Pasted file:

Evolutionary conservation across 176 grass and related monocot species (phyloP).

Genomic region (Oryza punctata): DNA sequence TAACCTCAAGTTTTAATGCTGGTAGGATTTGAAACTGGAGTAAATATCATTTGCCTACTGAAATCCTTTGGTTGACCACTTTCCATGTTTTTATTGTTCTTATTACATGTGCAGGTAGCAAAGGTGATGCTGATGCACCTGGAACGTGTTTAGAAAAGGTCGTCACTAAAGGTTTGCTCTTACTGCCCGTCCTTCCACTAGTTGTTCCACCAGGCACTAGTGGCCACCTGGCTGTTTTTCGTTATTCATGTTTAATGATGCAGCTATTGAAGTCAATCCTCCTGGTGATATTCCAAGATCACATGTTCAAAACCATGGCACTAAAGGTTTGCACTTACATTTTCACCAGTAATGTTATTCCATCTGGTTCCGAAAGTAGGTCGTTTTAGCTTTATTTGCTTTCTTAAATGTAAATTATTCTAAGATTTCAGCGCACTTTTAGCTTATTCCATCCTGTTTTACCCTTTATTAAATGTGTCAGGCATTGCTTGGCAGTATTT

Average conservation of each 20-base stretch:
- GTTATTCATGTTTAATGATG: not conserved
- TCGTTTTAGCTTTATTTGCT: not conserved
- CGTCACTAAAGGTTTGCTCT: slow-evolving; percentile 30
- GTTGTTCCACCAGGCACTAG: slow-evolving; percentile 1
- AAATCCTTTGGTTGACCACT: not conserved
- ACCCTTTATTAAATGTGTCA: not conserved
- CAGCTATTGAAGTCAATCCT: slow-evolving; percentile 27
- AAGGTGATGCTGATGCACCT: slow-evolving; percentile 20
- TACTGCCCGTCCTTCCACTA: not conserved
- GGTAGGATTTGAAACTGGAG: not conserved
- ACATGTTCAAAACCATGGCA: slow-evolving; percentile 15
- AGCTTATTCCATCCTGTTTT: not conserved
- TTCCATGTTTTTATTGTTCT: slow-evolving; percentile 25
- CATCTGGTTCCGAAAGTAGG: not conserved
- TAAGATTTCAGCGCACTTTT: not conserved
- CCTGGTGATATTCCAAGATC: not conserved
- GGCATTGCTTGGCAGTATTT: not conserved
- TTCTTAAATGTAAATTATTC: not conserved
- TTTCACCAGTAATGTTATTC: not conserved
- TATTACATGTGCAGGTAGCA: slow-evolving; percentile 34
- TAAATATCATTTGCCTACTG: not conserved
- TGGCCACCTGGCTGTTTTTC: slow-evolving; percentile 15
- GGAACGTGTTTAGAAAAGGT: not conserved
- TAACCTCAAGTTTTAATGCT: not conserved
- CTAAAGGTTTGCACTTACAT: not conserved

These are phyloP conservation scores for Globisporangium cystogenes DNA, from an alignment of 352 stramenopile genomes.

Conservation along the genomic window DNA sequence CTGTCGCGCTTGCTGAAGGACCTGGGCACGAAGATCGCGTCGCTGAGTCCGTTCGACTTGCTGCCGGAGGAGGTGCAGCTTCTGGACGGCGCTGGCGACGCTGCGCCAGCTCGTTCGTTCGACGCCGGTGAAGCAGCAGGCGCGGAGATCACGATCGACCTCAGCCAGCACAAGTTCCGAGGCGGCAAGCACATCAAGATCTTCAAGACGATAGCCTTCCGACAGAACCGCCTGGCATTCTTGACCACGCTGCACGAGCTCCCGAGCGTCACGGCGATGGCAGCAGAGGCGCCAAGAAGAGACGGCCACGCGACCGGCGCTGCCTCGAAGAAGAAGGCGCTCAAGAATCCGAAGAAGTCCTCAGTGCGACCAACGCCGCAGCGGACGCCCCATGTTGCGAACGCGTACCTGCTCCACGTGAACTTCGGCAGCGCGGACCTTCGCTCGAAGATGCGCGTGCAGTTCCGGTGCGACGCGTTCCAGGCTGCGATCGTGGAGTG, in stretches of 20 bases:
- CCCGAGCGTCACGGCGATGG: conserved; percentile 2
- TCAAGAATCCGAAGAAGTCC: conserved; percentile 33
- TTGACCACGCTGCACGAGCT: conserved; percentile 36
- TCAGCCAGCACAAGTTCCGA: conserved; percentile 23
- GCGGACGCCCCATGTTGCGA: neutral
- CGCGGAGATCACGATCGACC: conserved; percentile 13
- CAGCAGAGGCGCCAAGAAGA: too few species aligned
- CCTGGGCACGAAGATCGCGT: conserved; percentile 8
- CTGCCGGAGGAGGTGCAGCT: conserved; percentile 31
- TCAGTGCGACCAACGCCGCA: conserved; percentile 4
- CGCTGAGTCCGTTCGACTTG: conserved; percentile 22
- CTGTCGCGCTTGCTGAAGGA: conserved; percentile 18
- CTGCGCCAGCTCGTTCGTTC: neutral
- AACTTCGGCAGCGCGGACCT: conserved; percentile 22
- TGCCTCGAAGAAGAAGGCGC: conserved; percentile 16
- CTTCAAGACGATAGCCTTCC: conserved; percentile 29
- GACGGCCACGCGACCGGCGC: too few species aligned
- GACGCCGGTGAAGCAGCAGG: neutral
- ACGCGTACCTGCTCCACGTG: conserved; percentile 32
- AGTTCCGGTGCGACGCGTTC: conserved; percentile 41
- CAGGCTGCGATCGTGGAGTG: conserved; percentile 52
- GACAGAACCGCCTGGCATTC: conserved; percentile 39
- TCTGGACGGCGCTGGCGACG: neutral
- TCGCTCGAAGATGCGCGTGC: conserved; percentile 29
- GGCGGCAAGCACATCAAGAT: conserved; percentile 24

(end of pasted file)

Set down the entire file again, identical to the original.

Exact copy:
Evolutionary conservation across 176 grass and related monocot species (phyloP).

Genomic region (Oryza punctata): DNA sequence TAACCTCAAGTTTTAATGCTGGTAGGATTTGAAACTGGAGTAAATATCATTTGCCTACTGAAATCCTTTGGTTGACCACTTTCCATGTTTTTATTGTTCTTATTACATGTGCAGGTAGCAAAGGTGATGCTGATGCACCTGGAACGTGTTTAGAAAAGGTCGTCACTAAAGGTTTGCTCTTACTGCCCGTCCTTCCACTAGTTGTTCCACCAGGCACTAGTGGCCACCTGGCTGTTTTTCGTTATTCATGTTTAATGATGCAGCTATTGAAGTCAATCCTCCTGGTGATATTCCAAGATCACATGTTCAAAACCATGGCACTAAAGGTTTGCACTTACATTTTCACCAGTAATGTTATTCCATCTGGTTCCGAAAGTAGGTCGTTTTAGCTTTATTTGCTTTCTTAAATGTAAATTATTCTAAGATTTCAGCGCACTTTTAGCTTATTCCATCCTGTTTTACCCTTTATTAAATGTGTCAGGCATTGCTTGGCAGTATTT

Average conservation of each 20-base stretch:
- GTTATTCATGTTTAATGATG: not conserved
- TCGTTTTAGCTTTATTTGCT: not conserved
- CGTCACTAAAGGTTTGCTCT: slow-evolving; percentile 30
- GTTGTTCCACCAGGCACTAG: slow-evolving; percentile 1
- AAATCCTTTGGTTGACCACT: not conserved
- ACCCTTTATTAAATGTGTCA: not conserved
- CAGCTATTGAAGTCAATCCT: slow-evolving; percentile 27
- AAGGTGATGCTGATGCACCT: slow-evolving; percentile 20
- TACTGCCCGTCCTTCCACTA: not conserved
- GGTAGGATTTGAAACTGGAG: not conserved
- ACATGTTCAAAACCATGGCA: slow-evolving; percentile 15
- AGCTTATTCCATCCTGTTTT: not conserved
- TTCCATGTTTTTATTGTTCT: slow-evolving; percentile 25
- CATCTGGTTCCGAAAGTAGG: not conserved
- TAAGATTTCAGCGCACTTTT: not conserved
- CCTGGTGATATTCCAAGATC: not conserved
- GGCATTGCTTGGCAGTATTT: not conserved
- TTCTTAAATGTAAATTATTC: not conserved
- TTTCACCAGTAATGTTATTC: not conserved
- TATTACATGTGCAGGTAGCA: slow-evolving; percentile 34
- TAAATATCATTTGCCTACTG: not conserved
- TGGCCACCTGGCTGTTTTTC: slow-evolving; percentile 15
- GGAACGTGTTTAGAAAAGGT: not conserved
- TAACCTCAAGTTTTAATGCT: not conserved
- CTAAAGGTTTGCACTTACAT: not conserved

These are phyloP conservation scores for Globisporangium cystogenes DNA, from an alignment of 352 stramenopile genomes.

Conservation along the genomic window DNA sequence CTGTCGCGCTTGCTGAAGGACCTGGGCACGAAGATCGCGTCGCTGAGTCCGTTCGACTTGCTGCCGGAGGAGGTGCAGCTTCTGGACGGCGCTGGCGACGCTGCGCCAGCTCGTTCGTTCGACGCCGGTGAAGCAGCAGGCGCGGAGATCACGATCGACCTCAGCCAGCACAAGTTCCGAGGCGGCAAGCACATCAAGATCTTCAAGACGATAGCCTTCCGACAGAACCGCCTGGCATTCTTGACCACGCTGCACGAGCTCCCGAGCGTCACGGCGATGGCAGCAGAGGCGCCAAGAAGAGACGGCCACGCGACCGGCGCTGCCTCGAAGAAGAAGGCGCTCAAGAATCCGAAGAAGTCCTCAGTGCGACCAACGCCGCAGCGGACGCCCCATGTTGCGAACGCGTACCTGCTCCACGTGAACTTCGGCAGCGCGGACCTTCGCTCGAAGATGCGCGTGCAGTTCCGGTGCGACGCGTTCCAGGCTGCGATCGTGGAGTG, in stretches of 20 bases:
- CCCGAGCGTCACGGCGATGG: conserved; percentile 2
- TCAAGAATCCGAAGAAGTCC: conserved; percentile 33
- TTGACCACGCTGCACGAGCT: conserved; percentile 36
- TCAGCCAGCACAAGTTCCGA: conserved; percentile 23
- GCGGACGCCCCATGTTGCGA: neutral
- CGCGGAGATCACGATCGACC: conserved; percentile 13
- CAGCAGAGGCGCCAAGAAGA: too few species aligned
- CCTGGGCACGAAGATCGCGT: conserved; percentile 8
- CTGCCGGAGGAGGTGCAGCT: conserved; percentile 31
- TCAGTGCGACCAACGCCGCA: conserved; percentile 4
- CGCTGAGTCCGTTCGACTTG: conserved; percentile 22
- CTGTCGCGCTTGCTGAAGGA: conserved; percentile 18
- CTGCGCCAGCTCGTTCGTTC: neutral
- AACTTCGGCAGCGCGGACCT: conserved; percentile 22
- TGCCTCGAAGAAGAAGGCGC: conserved; percentile 16
- CTTCAAGACGATAGCCTTCC: conserved; percentile 29
- GACGGCCACGCGACCGGCGC: too few species aligned
- GACGCCGGTGAAGCAGCAGG: neutral
- ACGCGTACCTGCTCCACGTG: conserved; percentile 32
- AGTTCCGGTGCGACGCGTTC: conserved; percentile 41
- CAGGCTGCGATCGTGGAGTG: conserved; percentile 52
- GACAGAACCGCCTGGCATTC: conserved; percentile 39
- TCTGGACGGCGCTGGCGACG: neutral
- TCGCTCGAAGATGCGCGTGC: conserved; percentile 29
- GGCGGCAAGCACATCAAGAT: conserved; percentile 24